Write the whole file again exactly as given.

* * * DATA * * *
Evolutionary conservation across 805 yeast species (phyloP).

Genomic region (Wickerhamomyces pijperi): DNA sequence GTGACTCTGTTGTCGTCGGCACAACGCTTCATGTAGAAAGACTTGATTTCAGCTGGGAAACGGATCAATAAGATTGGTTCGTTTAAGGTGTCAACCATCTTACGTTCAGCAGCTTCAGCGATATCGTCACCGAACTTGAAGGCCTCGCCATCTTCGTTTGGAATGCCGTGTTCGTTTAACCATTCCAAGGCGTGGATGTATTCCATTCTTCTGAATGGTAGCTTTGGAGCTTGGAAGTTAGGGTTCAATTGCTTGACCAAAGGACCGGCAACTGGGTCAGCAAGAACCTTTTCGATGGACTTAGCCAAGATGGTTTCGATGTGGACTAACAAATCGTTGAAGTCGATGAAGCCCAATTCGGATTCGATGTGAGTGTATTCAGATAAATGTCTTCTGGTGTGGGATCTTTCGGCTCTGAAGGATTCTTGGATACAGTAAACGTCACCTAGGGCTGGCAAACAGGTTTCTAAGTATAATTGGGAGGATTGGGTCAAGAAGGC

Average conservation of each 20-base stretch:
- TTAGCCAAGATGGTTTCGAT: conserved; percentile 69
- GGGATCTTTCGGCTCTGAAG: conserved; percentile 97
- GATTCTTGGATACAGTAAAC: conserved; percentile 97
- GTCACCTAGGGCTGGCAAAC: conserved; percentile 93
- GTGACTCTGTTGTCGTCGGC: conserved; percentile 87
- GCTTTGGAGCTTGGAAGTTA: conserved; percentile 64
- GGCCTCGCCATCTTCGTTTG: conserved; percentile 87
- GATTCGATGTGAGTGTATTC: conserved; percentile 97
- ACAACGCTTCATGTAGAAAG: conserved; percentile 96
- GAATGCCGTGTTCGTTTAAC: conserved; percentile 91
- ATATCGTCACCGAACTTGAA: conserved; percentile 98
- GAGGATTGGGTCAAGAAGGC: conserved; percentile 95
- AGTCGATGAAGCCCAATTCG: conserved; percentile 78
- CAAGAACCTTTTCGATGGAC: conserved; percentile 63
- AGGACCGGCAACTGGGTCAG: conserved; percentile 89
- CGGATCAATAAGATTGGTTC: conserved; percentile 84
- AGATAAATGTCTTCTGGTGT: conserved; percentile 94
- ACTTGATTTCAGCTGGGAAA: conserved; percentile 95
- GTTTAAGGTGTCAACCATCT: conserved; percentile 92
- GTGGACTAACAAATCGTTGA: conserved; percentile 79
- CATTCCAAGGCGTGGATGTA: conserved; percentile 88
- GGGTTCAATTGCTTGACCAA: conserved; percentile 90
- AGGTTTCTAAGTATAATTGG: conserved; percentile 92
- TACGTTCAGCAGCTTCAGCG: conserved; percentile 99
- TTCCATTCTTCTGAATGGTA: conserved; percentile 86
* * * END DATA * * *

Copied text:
Evolutionary conservation across 805 yeast species (phyloP).

Genomic region (Wickerhamomyces pijperi): DNA sequence GTGACTCTGTTGTCGTCGGCACAACGCTTCATGTAGAAAGACTTGATTTCAGCTGGGAAACGGATCAATAAGATTGGTTCGTTTAAGGTGTCAACCATCTTACGTTCAGCAGCTTCAGCGATATCGTCACCGAACTTGAAGGCCTCGCCATCTTCGTTTGGAATGCCGTGTTCGTTTAACCATTCCAAGGCGTGGATGTATTCCATTCTTCTGAATGGTAGCTTTGGAGCTTGGAAGTTAGGGTTCAATTGCTTGACCAAAGGACCGGCAACTGGGTCAGCAAGAACCTTTTCGATGGACTTAGCCAAGATGGTTTCGATGTGGACTAACAAATCGTTGAAGTCGATGAAGCCCAATTCGGATTCGATGTGAGTGTATTCAGATAAATGTCTTCTGGTGTGGGATCTTTCGGCTCTGAAGGATTCTTGGATACAGTAAACGTCACCTAGGGCTGGCAAACAGGTTTCTAAGTATAATTGGGAGGATTGGGTCAAGAAGGC

Average conservation of each 20-base stretch:
- TTAGCCAAGATGGTTTCGAT: conserved; percentile 69
- GGGATCTTTCGGCTCTGAAG: conserved; percentile 97
- GATTCTTGGATACAGTAAAC: conserved; percentile 97
- GTCACCTAGGGCTGGCAAAC: conserved; percentile 93
- GTGACTCTGTTGTCGTCGGC: conserved; percentile 87
- GCTTTGGAGCTTGGAAGTTA: conserved; percentile 64
- GGCCTCGCCATCTTCGTTTG: conserved; percentile 87
- GATTCGATGTGAGTGTATTC: conserved; percentile 97
- ACAACGCTTCATGTAGAAAG: conserved; percentile 96
- GAATGCCGTGTTCGTTTAAC: conserved; percentile 91
- ATATCGTCACCGAACTTGAA: conserved; percentile 98
- GAGGATTGGGTCAAGAAGGC: conserved; percentile 95
- AGTCGATGAAGCCCAATTCG: conserved; percentile 78
- CAAGAACCTTTTCGATGGAC: conserved; percentile 63
- AGGACCGGCAACTGGGTCAG: conserved; percentile 89
- CGGATCAATAAGATTGGTTC: conserved; percentile 84
- AGATAAATGTCTTCTGGTGT: conserved; percentile 94
- ACTTGATTTCAGCTGGGAAA: conserved; percentile 95
- GTTTAAGGTGTCAACCATCT: conserved; percentile 92
- GTGGACTAACAAATCGTTGA: conserved; percentile 79
- CATTCCAAGGCGTGGATGTA: conserved; percentile 88
- GGGTTCAATTGCTTGACCAA: conserved; percentile 90
- AGGTTTCTAAGTATAATTGG: conserved; percentile 92
- TACGTTCAGCAGCTTCAGCG: conserved; percentile 99
- TTCCATTCTTCTGAATGGTA: conserved; percentile 86